“The most important lots of the Roundhouse property is Lot 3 (Roundhouse building site) and Lot 2, directly west of the building,” said Beaudoin.
    The society has been in contact with the current owner of the property and has made them aware of its interest.
    “She (the owner) has provided us with a price for the two lots of $200,000, but will donate $30,000 to the Hanna Roundhouse Society, reducing our net price for the two lots to $170,000. The smaller lot directly along Palliser Trail (Lot 1) would be nice to have, but in order to start restoration and developing, Lots 2 and 3 are the most important and need to be purchased soon,” said Beaudoin.
    She adds the asking price provided to the Hanna Roundhouse Society, is to remain the same until December 31, 2011.
    In the meantime, the society has been busy doing groundwork. It is registered as a non-profit society and has opened a bank account. Donations are tax deductible. To spread the message they have a website at, and set up a Facebook group to keep interested parties up to date with developments.
    “We are trying to anticipate everything needed to be done to ensure the proper checks are in place prior to purchasing the roundhouse property and to be aware of any restrictions we may be faced with in developing the property,” she said.
    She has recently had an appraisal completed on the property and has had a structural engineer in to assess the integrity of the structure.
    The vision of the society is to restore the Hanna Roundhouse to its original state (or as much as possible), build a cultural centre directly west of the roundhouse lot to exhibit history of local railroad workers and railroad archives, as well as local settlers and prairie families. It also has the vision to construct a venue for live theatre, conferences or weddings. It would also be a venue to support local artisans.
    “There are many other ideas in the developmental stage with the focus of community involvement to support the communities in and around Hanna. Since the roundhouse is the focal point of the whole project, there will also be a strong theme dedicated to the railroad; but everything is dependent on purchasing the roundhouse property,” said Beaudoin. “The Hanna Roundhouse Society is in the process of applying for grants and will continue to do so. However, this process can consume a large amount of time and further delay starting the restoration work and in the preparation work required for the restoration.”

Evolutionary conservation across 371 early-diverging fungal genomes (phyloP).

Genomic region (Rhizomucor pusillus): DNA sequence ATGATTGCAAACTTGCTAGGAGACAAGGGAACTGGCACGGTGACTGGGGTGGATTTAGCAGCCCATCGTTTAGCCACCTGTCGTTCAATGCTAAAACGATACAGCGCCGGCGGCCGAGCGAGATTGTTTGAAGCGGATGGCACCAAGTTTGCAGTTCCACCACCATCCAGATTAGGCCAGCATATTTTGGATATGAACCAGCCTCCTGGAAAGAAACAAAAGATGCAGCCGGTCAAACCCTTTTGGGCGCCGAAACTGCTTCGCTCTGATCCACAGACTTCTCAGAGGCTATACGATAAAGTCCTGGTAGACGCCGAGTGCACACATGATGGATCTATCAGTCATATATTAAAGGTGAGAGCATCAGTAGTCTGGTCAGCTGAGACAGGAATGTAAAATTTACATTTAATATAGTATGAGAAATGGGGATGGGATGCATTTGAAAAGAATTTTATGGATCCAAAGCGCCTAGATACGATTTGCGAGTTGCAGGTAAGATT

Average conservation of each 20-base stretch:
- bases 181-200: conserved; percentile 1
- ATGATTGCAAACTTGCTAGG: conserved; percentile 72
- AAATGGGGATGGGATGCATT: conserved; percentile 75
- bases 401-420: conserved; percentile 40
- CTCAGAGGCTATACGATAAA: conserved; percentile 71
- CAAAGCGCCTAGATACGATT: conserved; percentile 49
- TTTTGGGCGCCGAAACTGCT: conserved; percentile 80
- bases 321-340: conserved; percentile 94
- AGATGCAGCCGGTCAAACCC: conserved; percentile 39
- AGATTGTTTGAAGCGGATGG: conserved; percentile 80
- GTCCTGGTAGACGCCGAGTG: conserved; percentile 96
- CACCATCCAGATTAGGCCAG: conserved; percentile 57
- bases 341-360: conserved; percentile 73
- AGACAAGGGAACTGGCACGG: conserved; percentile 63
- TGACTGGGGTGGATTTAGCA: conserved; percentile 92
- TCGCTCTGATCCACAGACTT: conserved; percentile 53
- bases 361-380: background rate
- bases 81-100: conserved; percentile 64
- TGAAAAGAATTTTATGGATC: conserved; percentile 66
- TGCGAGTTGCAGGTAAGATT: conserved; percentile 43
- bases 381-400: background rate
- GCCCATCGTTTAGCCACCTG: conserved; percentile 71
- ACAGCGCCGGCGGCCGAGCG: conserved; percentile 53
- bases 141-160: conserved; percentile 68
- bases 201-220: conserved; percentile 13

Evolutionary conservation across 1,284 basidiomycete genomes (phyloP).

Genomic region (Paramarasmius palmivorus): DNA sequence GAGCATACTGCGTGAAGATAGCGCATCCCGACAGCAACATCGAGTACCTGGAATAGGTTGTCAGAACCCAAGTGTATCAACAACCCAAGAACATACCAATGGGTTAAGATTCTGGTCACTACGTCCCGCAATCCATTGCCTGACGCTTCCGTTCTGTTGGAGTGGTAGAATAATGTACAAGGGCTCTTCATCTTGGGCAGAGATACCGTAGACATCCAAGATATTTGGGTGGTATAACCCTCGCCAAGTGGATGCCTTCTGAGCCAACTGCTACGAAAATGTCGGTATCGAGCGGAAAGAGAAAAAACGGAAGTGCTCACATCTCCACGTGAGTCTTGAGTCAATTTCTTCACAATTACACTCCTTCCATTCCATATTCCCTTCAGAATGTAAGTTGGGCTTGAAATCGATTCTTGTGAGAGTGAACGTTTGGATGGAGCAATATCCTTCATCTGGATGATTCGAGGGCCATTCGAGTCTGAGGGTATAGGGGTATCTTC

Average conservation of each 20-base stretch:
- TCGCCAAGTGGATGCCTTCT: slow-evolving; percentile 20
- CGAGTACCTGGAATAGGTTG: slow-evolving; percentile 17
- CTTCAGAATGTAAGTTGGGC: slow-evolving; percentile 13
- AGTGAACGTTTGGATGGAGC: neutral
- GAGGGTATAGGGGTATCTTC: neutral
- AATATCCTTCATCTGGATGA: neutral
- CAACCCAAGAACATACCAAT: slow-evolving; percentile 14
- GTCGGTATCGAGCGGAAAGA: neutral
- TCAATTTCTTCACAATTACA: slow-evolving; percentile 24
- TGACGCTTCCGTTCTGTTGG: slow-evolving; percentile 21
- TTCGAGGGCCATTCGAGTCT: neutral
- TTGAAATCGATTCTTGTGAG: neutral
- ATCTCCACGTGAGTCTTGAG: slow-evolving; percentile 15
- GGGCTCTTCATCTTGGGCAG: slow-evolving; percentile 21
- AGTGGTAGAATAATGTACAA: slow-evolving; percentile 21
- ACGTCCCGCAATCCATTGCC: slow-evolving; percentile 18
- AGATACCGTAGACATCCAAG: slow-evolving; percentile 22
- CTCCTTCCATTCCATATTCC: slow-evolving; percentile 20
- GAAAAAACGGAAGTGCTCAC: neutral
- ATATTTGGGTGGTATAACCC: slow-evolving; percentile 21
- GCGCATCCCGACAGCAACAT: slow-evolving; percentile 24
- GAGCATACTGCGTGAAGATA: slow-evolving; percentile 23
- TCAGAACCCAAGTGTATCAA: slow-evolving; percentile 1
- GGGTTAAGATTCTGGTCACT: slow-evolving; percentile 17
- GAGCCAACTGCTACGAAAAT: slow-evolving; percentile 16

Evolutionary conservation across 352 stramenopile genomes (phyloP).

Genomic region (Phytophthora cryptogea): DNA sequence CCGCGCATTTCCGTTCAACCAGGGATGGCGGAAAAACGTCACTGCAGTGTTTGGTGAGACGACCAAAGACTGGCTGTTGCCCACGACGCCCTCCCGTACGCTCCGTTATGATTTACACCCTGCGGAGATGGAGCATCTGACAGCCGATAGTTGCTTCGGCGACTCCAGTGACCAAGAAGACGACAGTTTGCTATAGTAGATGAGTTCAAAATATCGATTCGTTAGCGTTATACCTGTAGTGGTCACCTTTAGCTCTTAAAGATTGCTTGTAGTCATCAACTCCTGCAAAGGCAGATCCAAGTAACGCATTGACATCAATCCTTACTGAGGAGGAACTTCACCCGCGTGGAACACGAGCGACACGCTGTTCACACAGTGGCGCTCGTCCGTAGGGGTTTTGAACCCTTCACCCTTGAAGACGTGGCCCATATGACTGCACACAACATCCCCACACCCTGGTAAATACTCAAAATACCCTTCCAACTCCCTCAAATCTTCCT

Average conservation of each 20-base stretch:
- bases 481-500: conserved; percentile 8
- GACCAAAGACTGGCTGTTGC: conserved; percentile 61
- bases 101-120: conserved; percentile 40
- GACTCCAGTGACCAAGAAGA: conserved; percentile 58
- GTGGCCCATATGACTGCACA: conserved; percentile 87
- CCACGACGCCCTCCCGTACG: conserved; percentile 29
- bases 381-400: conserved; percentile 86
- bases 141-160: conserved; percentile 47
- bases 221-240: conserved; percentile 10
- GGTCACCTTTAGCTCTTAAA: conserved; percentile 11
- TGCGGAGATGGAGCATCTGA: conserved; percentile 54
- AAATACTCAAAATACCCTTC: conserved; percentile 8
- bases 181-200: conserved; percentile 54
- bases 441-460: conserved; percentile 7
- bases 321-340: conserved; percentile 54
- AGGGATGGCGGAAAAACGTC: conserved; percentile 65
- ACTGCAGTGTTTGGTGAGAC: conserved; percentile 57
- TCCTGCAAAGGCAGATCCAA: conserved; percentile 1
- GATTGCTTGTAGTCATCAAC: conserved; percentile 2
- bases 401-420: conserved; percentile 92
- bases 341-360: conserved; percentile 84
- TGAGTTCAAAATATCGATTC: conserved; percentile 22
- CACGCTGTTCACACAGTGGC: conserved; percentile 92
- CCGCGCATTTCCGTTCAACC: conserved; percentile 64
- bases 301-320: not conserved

For more information or to donate to the not-for-profit Hanna Roundhouse Society, contact

Carbon Quilters Guild disbands

    Due to a lack of new members, the Carbon Quilters Guild has recently taken the decision to disband.
    “It was sad, we did a good job and we enjoyed what we did there,” said Alice McIntosh, now former Guild member.
    “We have had great support, volunteers galore helping with our shows, our husbands stepped up too to help. People came from everywhere to come to the shows.”
    The idea of the Guild came up in May 1995, when three ladies, Dorothy Horne, Mary Cadman and Janice Montgomery sat around a table and discussed how to raise money for the Farmer’s Exchange building in Carbon.
    They came up with the idea of creating a quilt to illustrate the people and plans of Carbon and got to work.
    The idea took off and a guild was formed: the Carbon Heritage Quilters Guild.
    Although the group was Alberta’s Handicrafters Guild’s smallest branch, with as few as three members and at the most eight, the Guild enjoyed very successful events. 
    All in aid of helping their community, the group organized 10 quilt shows which were successful family fun events and raffled off 11 quilts to raise money for organizations and causes. 
    They also organized quilts challenges within the group and quilted to help residents in time of need, to give comfort to those affected by tragedy or help when life was difficult.
    Recently, due to lack of members, the ladies decided to close down the Guild.
    However, in the spirit that started the Guild, the current members, Alice McIntosh, Dorothy Nygard and Dorothy Horne, wanted to ensure the community benefitted from this decision.  They decided to donate the money raised from selling the equipment and supplies to local groups.
    A total of $6,500 was raised and donated to the Carbon Library, to buy Audio and books, the Carbon Fire Department, to go towards the purchase of a new rescue truck, the Wellness Centre, to help upgrade or replace some of the equipment in their exercise room and finally, the Carbon and Area Restoration Society (CAARS), to help them with building maintenance and who are currently renovating the Farmer’s Exchange building.
    Alice McIntosh told The Mail “It is disheartening, quilting has been around for ever, it is an art and craft that comes and goes I guess...We’d like to see it carry on, but maybe in a few hours, somebody else will start it up again.”
    The Guild ladies told The Mail they will carry on quilting and  will take with them the great friendships they have developed through the Guild.